Winter fieldwork

Some thoughts from Rob Husbands on winter fieldwork…

Winter, short days and poor weather usually, although bright cold days I always rather enjoy something of interest on those days. So although it may seem unworthy to venture out over the winter period it can be a productive time for later in the coming season.
Nests that were well hidden in the previous spring /summer can be obvious now the leaves are fallen, and even conifer stands {larch} are easy to search now, having shed their needles, and the dark conifer stands also seem more isolated and easier to pinpoint as nest sites somehow. It is amazing how these same nests so obvious in winter can seemingly disappear in spring/ summer and Common Buzzard nests which are numerous in my area can be some of the most difficult to locate in summer. To illustrate the point two nests that I regularly monitor become actually invisible from the ground and it is only the tell tale whitewash beneath that pinpoints the nest tree, the under-storey having blocked any view from below. I suspect there are few Buzzard nests monitored in the county despite the Buzzard now being our most common raptor.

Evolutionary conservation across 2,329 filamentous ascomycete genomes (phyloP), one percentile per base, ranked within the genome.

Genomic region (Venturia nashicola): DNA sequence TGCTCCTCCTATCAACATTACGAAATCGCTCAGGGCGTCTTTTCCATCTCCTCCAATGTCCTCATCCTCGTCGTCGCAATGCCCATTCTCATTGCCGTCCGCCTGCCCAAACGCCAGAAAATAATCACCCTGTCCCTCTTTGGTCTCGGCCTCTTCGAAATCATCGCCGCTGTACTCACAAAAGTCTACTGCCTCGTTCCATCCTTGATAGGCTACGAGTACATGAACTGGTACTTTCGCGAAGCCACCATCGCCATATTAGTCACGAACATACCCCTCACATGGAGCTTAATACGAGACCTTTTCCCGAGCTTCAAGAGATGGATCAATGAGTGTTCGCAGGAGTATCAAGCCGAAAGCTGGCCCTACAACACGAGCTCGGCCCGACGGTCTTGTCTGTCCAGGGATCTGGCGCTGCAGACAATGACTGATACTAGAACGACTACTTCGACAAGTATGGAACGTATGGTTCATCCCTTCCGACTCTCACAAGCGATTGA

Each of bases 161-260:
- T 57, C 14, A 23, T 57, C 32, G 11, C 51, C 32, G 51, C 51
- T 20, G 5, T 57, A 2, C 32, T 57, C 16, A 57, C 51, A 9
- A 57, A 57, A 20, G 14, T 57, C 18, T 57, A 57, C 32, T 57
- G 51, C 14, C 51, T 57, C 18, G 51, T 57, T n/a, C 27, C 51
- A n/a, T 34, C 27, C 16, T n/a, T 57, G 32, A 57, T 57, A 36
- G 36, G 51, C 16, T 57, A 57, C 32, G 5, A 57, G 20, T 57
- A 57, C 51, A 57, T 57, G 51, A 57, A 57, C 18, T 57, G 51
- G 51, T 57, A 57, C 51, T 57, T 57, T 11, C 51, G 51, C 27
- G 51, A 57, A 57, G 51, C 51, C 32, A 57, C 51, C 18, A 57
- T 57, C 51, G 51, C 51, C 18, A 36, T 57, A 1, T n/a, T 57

Over the years I have built up a mental picture of known territories and walking the area noting any coming and going of target species as well as careful looking at potential stands of timber has proven well worthwhile.
Raven and Goshawk will very soon be displaying and looking at potential nest sites once again. Ravens are particularly early nesters usually having eggs in February, nest refurbishing /building can be well underway in January.  Goshawks were displaying with gusto in late January early in 2015 which was a new spectacle for me so early on, but proves the value of just going out on my local patch and having a look.
I believe and hope the strength of a group such as ours is the ability of local people to take part at the local level, building up a picture of what we have at the county level eventually.
Looking forward to the coming season already.